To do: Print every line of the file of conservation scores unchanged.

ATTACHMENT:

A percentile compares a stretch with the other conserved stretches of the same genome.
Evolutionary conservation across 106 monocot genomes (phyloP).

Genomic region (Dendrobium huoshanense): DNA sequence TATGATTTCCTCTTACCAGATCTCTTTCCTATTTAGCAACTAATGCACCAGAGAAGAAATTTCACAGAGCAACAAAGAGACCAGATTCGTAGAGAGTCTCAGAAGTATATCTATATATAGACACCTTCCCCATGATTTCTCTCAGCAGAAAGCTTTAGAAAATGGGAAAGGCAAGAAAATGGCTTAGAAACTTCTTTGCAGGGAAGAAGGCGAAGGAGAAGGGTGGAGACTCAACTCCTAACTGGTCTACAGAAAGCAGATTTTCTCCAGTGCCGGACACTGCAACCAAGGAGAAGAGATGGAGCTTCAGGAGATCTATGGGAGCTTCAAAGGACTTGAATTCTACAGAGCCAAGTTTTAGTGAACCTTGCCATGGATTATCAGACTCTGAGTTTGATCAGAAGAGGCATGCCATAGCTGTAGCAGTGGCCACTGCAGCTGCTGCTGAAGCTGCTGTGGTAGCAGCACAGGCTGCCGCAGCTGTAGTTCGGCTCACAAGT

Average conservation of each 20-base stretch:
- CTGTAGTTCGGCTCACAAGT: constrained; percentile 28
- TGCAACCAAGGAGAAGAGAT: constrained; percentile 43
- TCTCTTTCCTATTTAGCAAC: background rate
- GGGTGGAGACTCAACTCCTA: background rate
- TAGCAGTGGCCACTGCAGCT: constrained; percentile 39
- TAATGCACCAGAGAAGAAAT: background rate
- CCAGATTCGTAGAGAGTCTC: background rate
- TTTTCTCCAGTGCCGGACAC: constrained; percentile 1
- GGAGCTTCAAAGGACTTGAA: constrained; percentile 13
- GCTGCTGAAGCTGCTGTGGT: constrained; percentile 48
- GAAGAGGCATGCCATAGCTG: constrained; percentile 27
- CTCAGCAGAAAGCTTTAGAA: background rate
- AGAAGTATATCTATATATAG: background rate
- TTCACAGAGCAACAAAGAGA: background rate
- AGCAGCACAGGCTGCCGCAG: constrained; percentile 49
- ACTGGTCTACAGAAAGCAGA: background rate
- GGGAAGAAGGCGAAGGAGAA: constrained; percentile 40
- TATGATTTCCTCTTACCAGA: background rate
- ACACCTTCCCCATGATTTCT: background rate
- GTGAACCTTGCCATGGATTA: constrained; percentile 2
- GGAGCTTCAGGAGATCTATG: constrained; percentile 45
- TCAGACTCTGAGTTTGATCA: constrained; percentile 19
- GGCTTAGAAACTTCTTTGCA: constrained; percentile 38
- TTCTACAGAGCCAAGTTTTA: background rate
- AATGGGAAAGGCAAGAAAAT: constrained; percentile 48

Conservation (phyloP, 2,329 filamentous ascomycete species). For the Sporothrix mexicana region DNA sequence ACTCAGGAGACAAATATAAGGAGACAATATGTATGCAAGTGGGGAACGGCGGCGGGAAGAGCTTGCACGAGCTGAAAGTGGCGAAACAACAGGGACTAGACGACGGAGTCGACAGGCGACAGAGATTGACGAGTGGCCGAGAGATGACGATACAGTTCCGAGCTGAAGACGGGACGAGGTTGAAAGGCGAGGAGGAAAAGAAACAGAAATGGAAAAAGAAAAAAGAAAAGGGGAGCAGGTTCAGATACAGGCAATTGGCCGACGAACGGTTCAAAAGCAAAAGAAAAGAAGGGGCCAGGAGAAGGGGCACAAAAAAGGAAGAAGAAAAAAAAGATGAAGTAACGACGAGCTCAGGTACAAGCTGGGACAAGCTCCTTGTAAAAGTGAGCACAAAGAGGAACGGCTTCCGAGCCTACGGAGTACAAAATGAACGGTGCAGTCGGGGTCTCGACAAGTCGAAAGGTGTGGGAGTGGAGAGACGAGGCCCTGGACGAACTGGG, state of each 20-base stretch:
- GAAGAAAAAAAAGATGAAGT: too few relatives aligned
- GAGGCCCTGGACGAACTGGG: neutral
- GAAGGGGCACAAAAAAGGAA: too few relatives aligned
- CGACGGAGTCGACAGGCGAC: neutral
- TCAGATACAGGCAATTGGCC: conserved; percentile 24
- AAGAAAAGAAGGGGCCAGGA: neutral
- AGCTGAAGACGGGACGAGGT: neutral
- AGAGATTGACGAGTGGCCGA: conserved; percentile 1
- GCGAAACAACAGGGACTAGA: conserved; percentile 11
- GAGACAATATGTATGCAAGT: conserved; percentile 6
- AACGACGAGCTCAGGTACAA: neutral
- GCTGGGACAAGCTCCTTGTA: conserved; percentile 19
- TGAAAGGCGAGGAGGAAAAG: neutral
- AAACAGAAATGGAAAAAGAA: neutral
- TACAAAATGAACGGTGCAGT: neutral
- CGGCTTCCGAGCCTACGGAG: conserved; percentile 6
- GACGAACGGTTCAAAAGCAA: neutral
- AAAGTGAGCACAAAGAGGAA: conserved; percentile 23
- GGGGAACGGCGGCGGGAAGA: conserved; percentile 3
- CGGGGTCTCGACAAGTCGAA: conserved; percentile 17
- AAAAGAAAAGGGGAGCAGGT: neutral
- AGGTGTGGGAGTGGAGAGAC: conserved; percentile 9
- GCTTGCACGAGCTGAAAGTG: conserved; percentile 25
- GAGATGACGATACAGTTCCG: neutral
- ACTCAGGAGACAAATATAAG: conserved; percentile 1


A percentile compares a stretch with the other conserved stretches of the same genome.
Evolutionary conservation across 106 monocot genomes (phyloP).

Genomic region (Dendrobium huoshanense): DNA sequence TATGATTTCCTCTTACCAGATCTCTTTCCTATTTAGCAACTAATGCACCAGAGAAGAAATTTCACAGAGCAACAAAGAGACCAGATTCGTAGAGAGTCTCAGAAGTATATCTATATATAGACACCTTCCCCATGATTTCTCTCAGCAGAAAGCTTTAGAAAATGGGAAAGGCAAGAAAATGGCTTAGAAACTTCTTTGCAGGGAAGAAGGCGAAGGAGAAGGGTGGAGACTCAACTCCTAACTGGTCTACAGAAAGCAGATTTTCTCCAGTGCCGGACACTGCAACCAAGGAGAAGAGATGGAGCTTCAGGAGATCTATGGGAGCTTCAAAGGACTTGAATTCTACAGAGCCAAGTTTTAGTGAACCTTGCCATGGATTATCAGACTCTGAGTTTGATCAGAAGAGGCATGCCATAGCTGTAGCAGTGGCCACTGCAGCTGCTGCTGAAGCTGCTGTGGTAGCAGCACAGGCTGCCGCAGCTGTAGTTCGGCTCACAAGT

Average conservation of each 20-base stretch:
- CTGTAGTTCGGCTCACAAGT: constrained; percentile 28
- TGCAACCAAGGAGAAGAGAT: constrained; percentile 43
- TCTCTTTCCTATTTAGCAAC: background rate
- GGGTGGAGACTCAACTCCTA: background rate
- TAGCAGTGGCCACTGCAGCT: constrained; percentile 39
- TAATGCACCAGAGAAGAAAT: background rate
- CCAGATTCGTAGAGAGTCTC: background rate
- TTTTCTCCAGTGCCGGACAC: constrained; percentile 1
- GGAGCTTCAAAGGACTTGAA: constrained; percentile 13
- GCTGCTGAAGCTGCTGTGGT: constrained; percentile 48
- GAAGAGGCATGCCATAGCTG: constrained; percentile 27
- CTCAGCAGAAAGCTTTAGAA: background rate
- AGAAGTATATCTATATATAG: background rate
- TTCACAGAGCAACAAAGAGA: background rate
- AGCAGCACAGGCTGCCGCAG: constrained; percentile 49
- ACTGGTCTACAGAAAGCAGA: background rate
- GGGAAGAAGGCGAAGGAGAA: constrained; percentile 40
- TATGATTTCCTCTTACCAGA: background rate
- ACACCTTCCCCATGATTTCT: background rate
- GTGAACCTTGCCATGGATTA: constrained; percentile 2
- GGAGCTTCAGGAGATCTATG: constrained; percentile 45
- TCAGACTCTGAGTTTGATCA: constrained; percentile 19
- GGCTTAGAAACTTCTTTGCA: constrained; percentile 38
- TTCTACAGAGCCAAGTTTTA: background rate
- AATGGGAAAGGCAAGAAAAT: constrained; percentile 48

Conservation (phyloP, 2,329 filamentous ascomycete species). For the Sporothrix mexicana region DNA sequence ACTCAGGAGACAAATATAAGGAGACAATATGTATGCAAGTGGGGAACGGCGGCGGGAAGAGCTTGCACGAGCTGAAAGTGGCGAAACAACAGGGACTAGACGACGGAGTCGACAGGCGACAGAGATTGACGAGTGGCCGAGAGATGACGATACAGTTCCGAGCTGAAGACGGGACGAGGTTGAAAGGCGAGGAGGAAAAGAAACAGAAATGGAAAAAGAAAAAAGAAAAGGGGAGCAGGTTCAGATACAGGCAATTGGCCGACGAACGGTTCAAAAGCAAAAGAAAAGAAGGGGCCAGGAGAAGGGGCACAAAAAAGGAAGAAGAAAAAAAAGATGAAGTAACGACGAGCTCAGGTACAAGCTGGGACAAGCTCCTTGTAAAAGTGAGCACAAAGAGGAACGGCTTCCGAGCCTACGGAGTACAAAATGAACGGTGCAGTCGGGGTCTCGACAAGTCGAAAGGTGTGGGAGTGGAGAGACGAGGCCCTGGACGAACTGGG, state of each 20-base stretch:
- GAAGAAAAAAAAGATGAAGT: too few relatives aligned
- GAGGCCCTGGACGAACTGGG: neutral
- GAAGGGGCACAAAAAAGGAA: too few relatives aligned
- CGACGGAGTCGACAGGCGAC: neutral
- TCAGATACAGGCAATTGGCC: conserved; percentile 24
- AAGAAAAGAAGGGGCCAGGA: neutral
- AGCTGAAGACGGGACGAGGT: neutral
- AGAGATTGACGAGTGGCCGA: conserved; percentile 1
- GCGAAACAACAGGGACTAGA: conserved; percentile 11
- GAGACAATATGTATGCAAGT: conserved; percentile 6
- AACGACGAGCTCAGGTACAA: neutral
- GCTGGGACAAGCTCCTTGTA: conserved; percentile 19
- TGAAAGGCGAGGAGGAAAAG: neutral
- AAACAGAAATGGAAAAAGAA: neutral
- TACAAAATGAACGGTGCAGT: neutral
- CGGCTTCCGAGCCTACGGAG: conserved; percentile 6
- GACGAACGGTTCAAAAGCAA: neutral
- AAAGTGAGCACAAAGAGGAA: conserved; percentile 23
- GGGGAACGGCGGCGGGAAGA: conserved; percentile 3
- CGGGGTCTCGACAAGTCGAA: conserved; percentile 17
- AAAAGAAAAGGGGAGCAGGT: neutral
- AGGTGTGGGAGTGGAGAGAC: conserved; percentile 9
- GCTTGCACGAGCTGAAAGTG: conserved; percentile 25
- GAGATGACGATACAGTTCCG: neutral
- ACTCAGGAGACAAATATAAG: conserved; percentile 1